Assured of financial, if not always critical, success, Cole moved in 187to Little Campden House, an elegant early eighteenth-century mansion in Kensington. In the large studio he pursued his interest in science, also fitting automatic gates and an early telephone. His biographer, Robert Chignell, describes Cole's fine head, with handsome clearly-marked features…set on a well-knit form of about feet inches in height (Chignell vol.I, p.3) His character was quiet and reserved, though he was described by B.W. Leader as 'most good-tempered, liberal and hospitable, fond of a joke' (Chignell vol.III, p141). Both at his home and on his Thames steam launch, 'The Blanche', he entertained a circle of friends which included Frederic Leighton, John Everett Millais and many other leading artists, notably Edward Linley Sambourne who referred to the group as 'the Calithrumpkins' (Cole Papers).


Cole continued to produce a series of large exhibition landscapes of Surrey and Sussex subjects through the 1870s, but expanded his range with Richmond Hill (RA 1875; loc. unknown) and The Alps at Rosenlaui (RA 1878; loc. unknown). After his election to the status of full Academician, in 1880, he worked exclusively on a series of major paintings of the Thames from its source to the sea, commissioned by the dealer William Agnew. During these years he became a well-known figure on the river, often painting from his steam launch 'The Blanche'. After a series of rural scenes, he surprised his public in 188with a grandiose canvas, The Pool of London (RA 1888; London, Tate Gallery) in which smoke and cloud at sunset part to reveal the dome of St Paul's. Dramatic and painterly, it betrays none of the precise naturalism which had distinguished his earliest work. The Pool of London was purchased for £2000 under the terms of the Chantrey Bequest. W.E. Gladstone later wrote to Cole's biographer, Robert Chignell, expressing his admiration for the work.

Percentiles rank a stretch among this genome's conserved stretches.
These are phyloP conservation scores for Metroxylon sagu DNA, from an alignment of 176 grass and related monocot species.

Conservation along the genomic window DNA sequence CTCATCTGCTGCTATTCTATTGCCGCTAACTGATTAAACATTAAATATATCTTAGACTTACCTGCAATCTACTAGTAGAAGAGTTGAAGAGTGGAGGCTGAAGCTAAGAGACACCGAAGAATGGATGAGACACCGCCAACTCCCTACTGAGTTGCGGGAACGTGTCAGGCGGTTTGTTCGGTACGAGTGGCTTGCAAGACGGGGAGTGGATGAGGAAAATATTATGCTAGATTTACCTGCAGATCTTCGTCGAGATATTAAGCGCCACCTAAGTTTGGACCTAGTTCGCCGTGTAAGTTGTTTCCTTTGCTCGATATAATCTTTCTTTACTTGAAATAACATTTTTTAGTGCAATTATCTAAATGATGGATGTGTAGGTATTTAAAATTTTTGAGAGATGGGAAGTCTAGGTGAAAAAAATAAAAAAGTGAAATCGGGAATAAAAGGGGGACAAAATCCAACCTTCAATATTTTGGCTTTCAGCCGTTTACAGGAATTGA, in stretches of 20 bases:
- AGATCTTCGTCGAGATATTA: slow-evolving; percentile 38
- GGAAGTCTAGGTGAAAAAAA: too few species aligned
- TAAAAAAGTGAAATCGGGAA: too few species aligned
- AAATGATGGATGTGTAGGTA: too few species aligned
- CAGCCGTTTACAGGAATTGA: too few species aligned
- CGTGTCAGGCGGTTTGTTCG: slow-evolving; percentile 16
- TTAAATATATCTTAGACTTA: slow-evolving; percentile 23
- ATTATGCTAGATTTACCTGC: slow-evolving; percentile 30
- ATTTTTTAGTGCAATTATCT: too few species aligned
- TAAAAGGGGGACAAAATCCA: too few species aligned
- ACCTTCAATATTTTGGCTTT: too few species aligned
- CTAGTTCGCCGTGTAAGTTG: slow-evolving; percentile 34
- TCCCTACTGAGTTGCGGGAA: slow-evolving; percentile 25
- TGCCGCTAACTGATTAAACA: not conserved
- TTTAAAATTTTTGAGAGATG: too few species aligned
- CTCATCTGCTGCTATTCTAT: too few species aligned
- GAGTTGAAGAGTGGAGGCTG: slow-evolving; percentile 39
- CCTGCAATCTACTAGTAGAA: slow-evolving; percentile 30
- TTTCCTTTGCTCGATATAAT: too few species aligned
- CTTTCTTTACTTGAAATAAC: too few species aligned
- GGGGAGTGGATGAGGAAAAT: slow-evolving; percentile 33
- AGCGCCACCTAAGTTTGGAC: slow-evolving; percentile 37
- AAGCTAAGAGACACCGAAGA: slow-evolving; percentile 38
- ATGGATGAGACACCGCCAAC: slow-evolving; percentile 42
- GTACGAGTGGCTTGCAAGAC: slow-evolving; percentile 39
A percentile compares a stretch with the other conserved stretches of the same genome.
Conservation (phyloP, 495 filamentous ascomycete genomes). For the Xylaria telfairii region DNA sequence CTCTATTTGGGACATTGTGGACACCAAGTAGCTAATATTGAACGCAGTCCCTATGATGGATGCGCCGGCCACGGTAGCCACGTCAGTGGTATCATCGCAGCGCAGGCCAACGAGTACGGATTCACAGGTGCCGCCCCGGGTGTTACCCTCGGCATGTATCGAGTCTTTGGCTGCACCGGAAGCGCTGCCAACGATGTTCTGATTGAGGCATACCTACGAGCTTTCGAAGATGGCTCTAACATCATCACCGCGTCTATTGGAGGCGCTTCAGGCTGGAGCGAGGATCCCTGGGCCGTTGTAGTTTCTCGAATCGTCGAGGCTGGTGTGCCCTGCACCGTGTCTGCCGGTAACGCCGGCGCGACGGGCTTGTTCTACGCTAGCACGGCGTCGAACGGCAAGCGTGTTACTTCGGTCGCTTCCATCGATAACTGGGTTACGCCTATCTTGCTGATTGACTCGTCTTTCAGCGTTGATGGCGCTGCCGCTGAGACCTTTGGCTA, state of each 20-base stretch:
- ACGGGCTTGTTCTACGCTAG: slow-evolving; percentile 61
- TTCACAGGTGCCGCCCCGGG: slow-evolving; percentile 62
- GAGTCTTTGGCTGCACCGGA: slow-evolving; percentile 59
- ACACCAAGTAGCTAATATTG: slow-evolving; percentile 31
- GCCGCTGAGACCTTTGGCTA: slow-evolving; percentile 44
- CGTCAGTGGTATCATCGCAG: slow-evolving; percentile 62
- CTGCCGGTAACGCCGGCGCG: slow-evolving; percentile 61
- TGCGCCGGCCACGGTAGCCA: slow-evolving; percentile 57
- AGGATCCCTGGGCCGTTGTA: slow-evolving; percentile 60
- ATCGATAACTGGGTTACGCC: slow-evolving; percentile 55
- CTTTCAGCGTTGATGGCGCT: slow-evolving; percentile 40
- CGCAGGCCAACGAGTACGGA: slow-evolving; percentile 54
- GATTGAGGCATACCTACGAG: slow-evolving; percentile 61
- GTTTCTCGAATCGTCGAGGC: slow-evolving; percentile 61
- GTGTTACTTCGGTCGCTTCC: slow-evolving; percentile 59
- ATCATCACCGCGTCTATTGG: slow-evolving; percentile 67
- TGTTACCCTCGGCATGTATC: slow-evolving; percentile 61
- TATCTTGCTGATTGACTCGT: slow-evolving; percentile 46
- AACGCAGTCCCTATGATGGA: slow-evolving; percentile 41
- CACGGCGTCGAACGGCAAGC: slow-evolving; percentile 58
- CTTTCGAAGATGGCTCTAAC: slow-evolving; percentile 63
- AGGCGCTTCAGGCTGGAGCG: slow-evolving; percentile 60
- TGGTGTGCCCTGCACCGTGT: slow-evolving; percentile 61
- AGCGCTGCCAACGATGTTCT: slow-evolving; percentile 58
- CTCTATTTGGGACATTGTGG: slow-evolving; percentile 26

Vicat Cole's work, like that of his father, George Cole, is variable in quality, but he was able at his best to produce landscapes exactly suited to the demands of the mid-Victorian public. Despite the lavish tributes paid by Leighton and others after his death of a heart attack on April 1893, his work soon came to seem outmoded. He is buried at Kensall Green Cemetery, London. Robert Chignell's lavish three-volume biography, published in 1896, provides reproductions of a large number of his works. His son, Rex Vicat Cole (1870-1940), who assisted his father in the early 1890s, became a landscape painter, author and teacher.


SOURCES


R. Chignell, The Life and Paintings of Vicat Cole, RA (1896). T. Barringer, The Cole Family: Painters of the English Landscape, 1838-197(exhibition catalogue, Portsmouth, 1988). J. Dafforne, 'British artists: their style and character: No. CXII - Vicat Cole ARA', Art Journal, 1870, pp.177-9. H Schutz Wilson, 'Our living artists: Vicat Cole RA' Magazine of Art, vol.1, 1878. Anon 'Celebrities at home, no.CCCXCIX: Mr Vicat Cole at Little Campden House, Kensington', The World May 1885. Obituary, Times, 2April 1893. Rex Vicat Cole, The Artistic Anatomy of trees, 1916. C. Payne, Toil and Plenty: Images of the Agricultural Landscape in England, 1870-1890, 1993, pp.120-122. Cole Papers (private collection, UK).